As digital marketing and our Internet culture evolve, so do changes in consumer privacy laws and how small- to medium-size businesses must operate. In a nutshell, these rules and laws create protections for consumers on how companies can use, sell, transfer, and handle their personal information. While there isn’t yet an overall federal regulation standard in the U.S., one law—the California Consumer Privacy Act (CCPA)—is one of the most comprehensive consumer privacy laws passed in the digital age.
The CCPA in particular has helped shape how businesses need to handle consumer information. While the law is currently only in effect in California, even if your business is located in Cincinnati—but does any business in California—your digital efforts need to follow the law of the land. All that to say, it may only be a matter of time before the U.S. enacts a variation of the GDPR (General Data Protection Regulation) that took place in Europe in 2016, so understanding the general rules is essential for any marketer or a business owner.
- What they can do with your PII.
- How your PII has to be stored.
- When they have to notify you in case of a security breach.
- The right to opt out of digital tracking online.
- The right to have your PII deleted when requested within a reasonable amount of time.
- The ability to opt out in general.
Several intricate details revolve around this. For national brands and businesses that existed in California, most of them had until January 1, 2020, to be compliant. But as this is the strictest law in the U.S., many businesses across the country also opted into these rules and regulations to stay ahead of the curve.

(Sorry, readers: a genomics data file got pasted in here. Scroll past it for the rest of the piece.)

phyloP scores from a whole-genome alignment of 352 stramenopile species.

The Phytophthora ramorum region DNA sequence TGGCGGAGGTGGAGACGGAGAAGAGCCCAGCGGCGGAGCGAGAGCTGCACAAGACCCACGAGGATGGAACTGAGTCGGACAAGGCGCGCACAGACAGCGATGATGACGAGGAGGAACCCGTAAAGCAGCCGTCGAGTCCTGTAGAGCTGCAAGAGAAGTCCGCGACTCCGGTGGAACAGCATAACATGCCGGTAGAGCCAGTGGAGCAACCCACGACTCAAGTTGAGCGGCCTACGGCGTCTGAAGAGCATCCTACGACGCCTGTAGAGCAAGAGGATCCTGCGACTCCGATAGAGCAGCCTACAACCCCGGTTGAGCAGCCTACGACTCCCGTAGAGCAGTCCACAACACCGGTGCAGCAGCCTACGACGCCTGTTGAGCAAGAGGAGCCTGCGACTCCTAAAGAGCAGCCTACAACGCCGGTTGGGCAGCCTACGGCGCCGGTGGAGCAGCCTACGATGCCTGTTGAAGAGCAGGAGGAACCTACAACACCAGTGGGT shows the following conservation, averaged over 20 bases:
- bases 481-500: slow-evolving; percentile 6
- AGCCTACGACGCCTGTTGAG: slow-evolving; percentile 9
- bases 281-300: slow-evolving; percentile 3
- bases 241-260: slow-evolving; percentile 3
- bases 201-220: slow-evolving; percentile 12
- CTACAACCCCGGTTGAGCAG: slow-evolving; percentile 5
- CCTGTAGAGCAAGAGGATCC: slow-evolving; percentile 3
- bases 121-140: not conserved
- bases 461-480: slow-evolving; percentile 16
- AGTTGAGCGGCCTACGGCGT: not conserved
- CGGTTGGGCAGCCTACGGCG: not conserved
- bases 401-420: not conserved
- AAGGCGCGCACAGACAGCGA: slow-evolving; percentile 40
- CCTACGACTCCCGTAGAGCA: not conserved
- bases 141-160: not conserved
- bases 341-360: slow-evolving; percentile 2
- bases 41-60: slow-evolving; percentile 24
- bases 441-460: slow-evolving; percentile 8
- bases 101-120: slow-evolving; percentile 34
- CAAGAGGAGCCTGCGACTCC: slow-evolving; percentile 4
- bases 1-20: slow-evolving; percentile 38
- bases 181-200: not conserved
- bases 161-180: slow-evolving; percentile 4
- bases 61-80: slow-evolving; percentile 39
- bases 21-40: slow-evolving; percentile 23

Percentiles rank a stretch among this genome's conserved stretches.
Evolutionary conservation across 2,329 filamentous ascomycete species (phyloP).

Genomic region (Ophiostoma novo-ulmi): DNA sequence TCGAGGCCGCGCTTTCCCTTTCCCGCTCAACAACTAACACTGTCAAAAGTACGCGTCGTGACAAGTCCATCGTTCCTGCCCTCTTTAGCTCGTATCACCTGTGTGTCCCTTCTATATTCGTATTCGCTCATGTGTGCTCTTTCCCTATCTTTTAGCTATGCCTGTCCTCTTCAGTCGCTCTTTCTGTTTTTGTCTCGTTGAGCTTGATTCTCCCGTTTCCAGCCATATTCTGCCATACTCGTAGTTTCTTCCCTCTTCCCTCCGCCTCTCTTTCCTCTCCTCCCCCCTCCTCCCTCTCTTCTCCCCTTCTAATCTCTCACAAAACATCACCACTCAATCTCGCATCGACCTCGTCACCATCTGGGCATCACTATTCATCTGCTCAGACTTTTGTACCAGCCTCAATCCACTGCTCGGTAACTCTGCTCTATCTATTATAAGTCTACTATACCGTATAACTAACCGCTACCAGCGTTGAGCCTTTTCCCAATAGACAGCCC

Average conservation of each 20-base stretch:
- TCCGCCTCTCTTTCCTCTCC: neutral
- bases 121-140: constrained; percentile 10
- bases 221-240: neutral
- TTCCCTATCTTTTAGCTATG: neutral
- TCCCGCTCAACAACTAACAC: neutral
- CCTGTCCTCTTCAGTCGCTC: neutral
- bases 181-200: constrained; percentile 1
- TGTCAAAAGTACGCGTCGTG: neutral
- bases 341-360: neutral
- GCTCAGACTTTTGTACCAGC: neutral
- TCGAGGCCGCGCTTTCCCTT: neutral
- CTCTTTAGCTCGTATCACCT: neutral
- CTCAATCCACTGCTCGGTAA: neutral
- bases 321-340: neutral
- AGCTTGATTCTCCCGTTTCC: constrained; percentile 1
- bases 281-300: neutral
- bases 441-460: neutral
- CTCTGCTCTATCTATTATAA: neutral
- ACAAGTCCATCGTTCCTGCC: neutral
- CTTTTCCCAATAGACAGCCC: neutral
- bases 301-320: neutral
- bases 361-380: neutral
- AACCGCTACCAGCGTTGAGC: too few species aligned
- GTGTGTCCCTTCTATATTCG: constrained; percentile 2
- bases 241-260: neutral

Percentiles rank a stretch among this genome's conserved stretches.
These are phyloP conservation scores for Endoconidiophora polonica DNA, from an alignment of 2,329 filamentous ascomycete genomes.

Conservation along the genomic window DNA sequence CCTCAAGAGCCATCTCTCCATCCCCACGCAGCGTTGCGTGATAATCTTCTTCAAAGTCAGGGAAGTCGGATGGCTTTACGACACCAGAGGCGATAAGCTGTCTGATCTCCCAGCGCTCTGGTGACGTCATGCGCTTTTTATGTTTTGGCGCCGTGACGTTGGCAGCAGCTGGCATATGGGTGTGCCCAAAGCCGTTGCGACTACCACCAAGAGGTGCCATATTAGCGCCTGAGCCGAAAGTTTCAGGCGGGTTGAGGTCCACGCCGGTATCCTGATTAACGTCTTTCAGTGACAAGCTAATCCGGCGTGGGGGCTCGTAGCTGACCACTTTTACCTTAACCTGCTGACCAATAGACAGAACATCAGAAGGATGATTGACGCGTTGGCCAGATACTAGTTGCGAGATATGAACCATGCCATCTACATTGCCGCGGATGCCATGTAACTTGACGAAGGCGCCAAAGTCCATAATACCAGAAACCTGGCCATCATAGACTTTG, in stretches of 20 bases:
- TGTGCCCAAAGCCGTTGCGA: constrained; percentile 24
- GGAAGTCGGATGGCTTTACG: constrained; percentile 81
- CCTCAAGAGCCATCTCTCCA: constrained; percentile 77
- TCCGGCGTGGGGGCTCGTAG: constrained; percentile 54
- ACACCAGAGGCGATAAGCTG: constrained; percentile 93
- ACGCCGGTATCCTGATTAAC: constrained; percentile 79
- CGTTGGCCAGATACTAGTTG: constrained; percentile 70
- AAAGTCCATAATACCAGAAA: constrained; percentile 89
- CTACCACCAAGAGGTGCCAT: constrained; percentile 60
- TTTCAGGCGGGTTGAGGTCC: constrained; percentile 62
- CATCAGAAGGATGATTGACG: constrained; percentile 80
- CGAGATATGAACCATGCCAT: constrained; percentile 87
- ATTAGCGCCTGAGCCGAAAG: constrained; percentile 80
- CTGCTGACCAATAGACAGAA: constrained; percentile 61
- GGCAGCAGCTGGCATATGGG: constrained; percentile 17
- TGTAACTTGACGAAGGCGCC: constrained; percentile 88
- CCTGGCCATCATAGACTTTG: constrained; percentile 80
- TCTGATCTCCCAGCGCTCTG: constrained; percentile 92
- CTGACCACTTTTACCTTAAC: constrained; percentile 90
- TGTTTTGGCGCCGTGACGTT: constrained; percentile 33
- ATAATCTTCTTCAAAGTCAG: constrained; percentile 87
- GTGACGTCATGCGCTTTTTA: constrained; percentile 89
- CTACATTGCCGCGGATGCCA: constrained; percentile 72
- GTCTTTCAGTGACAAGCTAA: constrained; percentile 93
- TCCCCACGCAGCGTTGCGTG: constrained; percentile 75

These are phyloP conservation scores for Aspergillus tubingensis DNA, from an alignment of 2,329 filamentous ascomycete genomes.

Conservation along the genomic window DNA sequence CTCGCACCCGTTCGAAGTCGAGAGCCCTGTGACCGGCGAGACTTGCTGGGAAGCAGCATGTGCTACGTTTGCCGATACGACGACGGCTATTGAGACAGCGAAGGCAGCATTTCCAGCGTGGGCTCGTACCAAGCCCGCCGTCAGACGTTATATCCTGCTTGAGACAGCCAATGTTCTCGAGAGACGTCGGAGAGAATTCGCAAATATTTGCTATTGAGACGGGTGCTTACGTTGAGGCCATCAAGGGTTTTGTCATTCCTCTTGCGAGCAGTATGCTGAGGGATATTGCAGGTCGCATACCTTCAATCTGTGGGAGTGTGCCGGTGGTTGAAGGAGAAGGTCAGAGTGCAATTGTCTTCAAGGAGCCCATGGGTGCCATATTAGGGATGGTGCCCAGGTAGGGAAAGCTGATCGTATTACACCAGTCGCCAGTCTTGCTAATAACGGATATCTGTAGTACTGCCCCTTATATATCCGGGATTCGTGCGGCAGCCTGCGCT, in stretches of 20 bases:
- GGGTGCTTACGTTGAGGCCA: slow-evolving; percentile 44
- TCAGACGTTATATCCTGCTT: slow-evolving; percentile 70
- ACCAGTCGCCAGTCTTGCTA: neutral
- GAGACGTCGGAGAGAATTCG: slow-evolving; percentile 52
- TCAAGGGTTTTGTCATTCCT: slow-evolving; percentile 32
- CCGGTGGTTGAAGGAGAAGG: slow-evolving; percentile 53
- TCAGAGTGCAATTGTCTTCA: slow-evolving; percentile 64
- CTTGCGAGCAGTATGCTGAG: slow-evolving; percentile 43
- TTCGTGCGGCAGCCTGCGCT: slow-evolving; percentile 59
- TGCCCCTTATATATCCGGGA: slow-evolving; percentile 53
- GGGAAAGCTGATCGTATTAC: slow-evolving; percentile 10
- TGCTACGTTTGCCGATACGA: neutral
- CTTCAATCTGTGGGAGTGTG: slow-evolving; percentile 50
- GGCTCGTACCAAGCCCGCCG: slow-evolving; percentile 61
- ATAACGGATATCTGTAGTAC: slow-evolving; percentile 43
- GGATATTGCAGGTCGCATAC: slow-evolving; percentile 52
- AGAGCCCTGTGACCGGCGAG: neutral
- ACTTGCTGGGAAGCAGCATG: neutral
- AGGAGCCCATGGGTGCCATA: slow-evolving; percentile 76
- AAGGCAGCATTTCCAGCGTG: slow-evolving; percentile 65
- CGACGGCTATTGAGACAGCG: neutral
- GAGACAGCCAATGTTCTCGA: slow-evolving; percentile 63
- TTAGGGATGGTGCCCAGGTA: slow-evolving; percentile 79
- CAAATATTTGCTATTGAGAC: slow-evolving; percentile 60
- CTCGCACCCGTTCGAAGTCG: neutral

So, how does this play out practically for your business if you want to also be CCPA compliant?
- You must provide a Do Not Sell My Personal Information link on your business website. When a user clicks on this, they are given the option of turning off all tracking pixels on the website, outside of what’s considered essential for the website to function. In most cases, your Facebook and Pinterest pixels would turn off if a user opted out, but things like your analytics would still stay active.
- Users must be given an option to altogether opt-out and delete PII that your business has stored. This can include mailing lists, data saved from past transactions, and anything used for marketing purposes.
- Make sure any third-party vendor you use is also CCPA compliant and has the appropriate data safeguards in place.
- Make sure all PII data is as secure as humanly possible. There may be legal ramifications if a breach occurs and a certain number of breached users live in California.
While laws like CCPA currently only affect businesses that operate (or serve customers) in California, it can be used as an example of what your business needs to do if a national law is passed. Given the way consumer data and knowledge is growing, having this in mind sooner rather than later can help make for a much smoother transition if your business needs to pivot for compliance.
At St. Gregory, we have over 30 years of experience helping businesses stay ahead of the curve. Looking to partner with a marketing agency that will help you get the results you’re aiming for? Reach out and say hello—we’d love to chat.